Investors Focus on Natural Gas Cos, Betting on Recovery



MOSCOW (Dow Jones Newswires), May 28, 2009

Last year, investors rattled by falling oil and gas prices sought safe haven in the shares of major oil companies. But now that these commodities seem to have bottomed, the spotlight is shining on smaller companies with higher growth potential.

While shares of Exxon Mobil Corp. (XOM), Chevron Corp. (CVX) ConocoPhillips (COP), Royal Dutch Shell (RDSA) and BP PLC (BP) have lost an average of 21% since January, the stock of smaller firms such as Chesapeake Energy Corp. (CHK), Petrohawk Energy Corp. (HK) and Newfield Exploration Co. (NFX) is up an average of 21% in the same period.

The shift underscores investor sentiment that these companies, which have promising unconventional natural gas assets in the U.S. and aggressive growth plans, are better positioned to benefit from an expected rebound in natural gas prices than international oil firms. Oil majors are having trouble increasing output and have large refining operations that eat away gains from higher prices. Besides, most of their production is oil, a commodity also expected to recover in 2010, but proportionally less than natural gas.

"Major oil companies are good defensive stocks," said Rehan Rashid, an analyst at Friedman, Billing, Ramsey & Co. Inc. in Arlington, Va. "But the hope now is that as the market turns around and commodity prices stabilize, smaller companies like Petrohawk or Newfield are the ones that will become very profitable," he said.

But not all independent natural gas producers are set to take advantage of a possible price rebound. Companies that can't produce enough cash to meet debt obligations and are unable to access credit markets to fuel new drilling have grim expectations. Oklahoma City-based Crusader Energy Group Inc., for example, filed for bankruptcy protection in March.

For this reason, analysts prefer companies with low debt and viable growth plans. Petrohawk, for example, reported Tuesday that its first-quarter output rose 15% from the fourth quarter and analysts expect its production to grow about 40% in 2009.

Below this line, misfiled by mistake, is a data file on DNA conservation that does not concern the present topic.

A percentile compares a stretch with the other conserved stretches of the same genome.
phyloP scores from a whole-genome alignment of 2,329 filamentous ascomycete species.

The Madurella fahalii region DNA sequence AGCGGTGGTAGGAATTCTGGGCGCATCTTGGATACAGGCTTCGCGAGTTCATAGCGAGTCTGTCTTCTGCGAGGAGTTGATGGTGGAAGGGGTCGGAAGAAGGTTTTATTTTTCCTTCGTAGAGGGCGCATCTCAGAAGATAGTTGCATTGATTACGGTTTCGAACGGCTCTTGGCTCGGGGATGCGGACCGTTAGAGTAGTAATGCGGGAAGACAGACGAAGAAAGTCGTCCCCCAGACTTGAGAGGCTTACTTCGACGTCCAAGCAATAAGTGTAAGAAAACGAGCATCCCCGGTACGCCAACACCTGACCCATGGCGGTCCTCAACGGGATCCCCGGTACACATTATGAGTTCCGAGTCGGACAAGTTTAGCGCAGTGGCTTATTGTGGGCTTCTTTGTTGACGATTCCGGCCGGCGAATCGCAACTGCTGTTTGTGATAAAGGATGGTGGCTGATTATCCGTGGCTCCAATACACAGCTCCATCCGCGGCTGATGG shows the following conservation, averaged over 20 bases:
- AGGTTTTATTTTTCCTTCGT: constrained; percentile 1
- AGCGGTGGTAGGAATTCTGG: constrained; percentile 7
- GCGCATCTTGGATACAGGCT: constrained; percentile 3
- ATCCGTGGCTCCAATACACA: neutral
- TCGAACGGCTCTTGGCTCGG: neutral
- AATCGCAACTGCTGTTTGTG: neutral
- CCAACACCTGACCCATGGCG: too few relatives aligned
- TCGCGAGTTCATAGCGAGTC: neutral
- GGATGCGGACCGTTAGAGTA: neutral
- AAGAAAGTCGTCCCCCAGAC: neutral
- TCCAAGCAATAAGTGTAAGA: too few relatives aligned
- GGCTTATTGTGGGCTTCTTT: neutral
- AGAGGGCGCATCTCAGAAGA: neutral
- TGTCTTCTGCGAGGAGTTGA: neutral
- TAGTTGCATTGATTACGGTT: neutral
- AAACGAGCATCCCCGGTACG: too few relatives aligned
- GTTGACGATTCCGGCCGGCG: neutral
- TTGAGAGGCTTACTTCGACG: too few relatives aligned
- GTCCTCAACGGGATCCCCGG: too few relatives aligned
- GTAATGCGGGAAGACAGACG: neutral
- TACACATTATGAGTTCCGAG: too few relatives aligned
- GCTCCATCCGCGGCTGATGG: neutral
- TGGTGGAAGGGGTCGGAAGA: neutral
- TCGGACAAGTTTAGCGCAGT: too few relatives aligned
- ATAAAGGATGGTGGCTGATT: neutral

Shale Gas Producers, The Winners

Last summer, when oil and natural gas prices fell from their all-time high of $147.50 a barrel and $13.69 a million British thermal units, respectively, investors found refuge in the stock of major oil companies with strong balance sheets, diversified operations and were seen as able to withstand the crisis.

 

Prices are still weak -- with oil trading at about $47 a barrel and natural gas sinking to $3.521 a million British thermal units -- close to a six and a half year low. But investors are increasingly convinced commodity prices will recover next year driven by improved economic conditions, stronger demand for energy and tighter supply.

Some analysts are especially optimistic about the recovery of the price of natural gas as they expect the effects of a major pull back on drilling activity to curb domestic output, pushing prices up and operating costs down. The number of rigs drilling for natural gas in the U.S. has fallen by about half, since reaching a peak last September of 1,606 rigs, according to data from oilfield services company Baker Hughes (BHI).

"Investors think for the most part that the downturn in natural gas prices is not a long-term phenomenon," said Michael Jacobs, vice president of exploration and production research at Tudor, Pickering, Holt & Co. Securities Inc. in Houston.

Domestic gas producers that learned how to tap natural gas trapped in rock formations known as shales and that have enough credit or cash to survive the current lower price environment are expected to benefit the most from the possible in surge prices.

But oil majors -- which have focused on expansion plans mainly on oil and gas from massive international fields, underestimating unconventional natural gas production in the U.S.-- are likely to miss part of possible rally, analysts said.

According to Fadel Gheit, an analyst with Oppenheimer & Co. Inc in New York, the end of investor flight toward the stock of oil majors occurred when oil prices hit $33 a barrel in February and started to rebound.

"Investors made a bet then that commodity prices were not going any lower and quickly shifted their focus mainly to natural gas companies," Gheit said.

Gheit last week downgraded the stock of major oil companies from outperform to perform.

Copyright (c) 2009 Dow Jones & Company, Inc.


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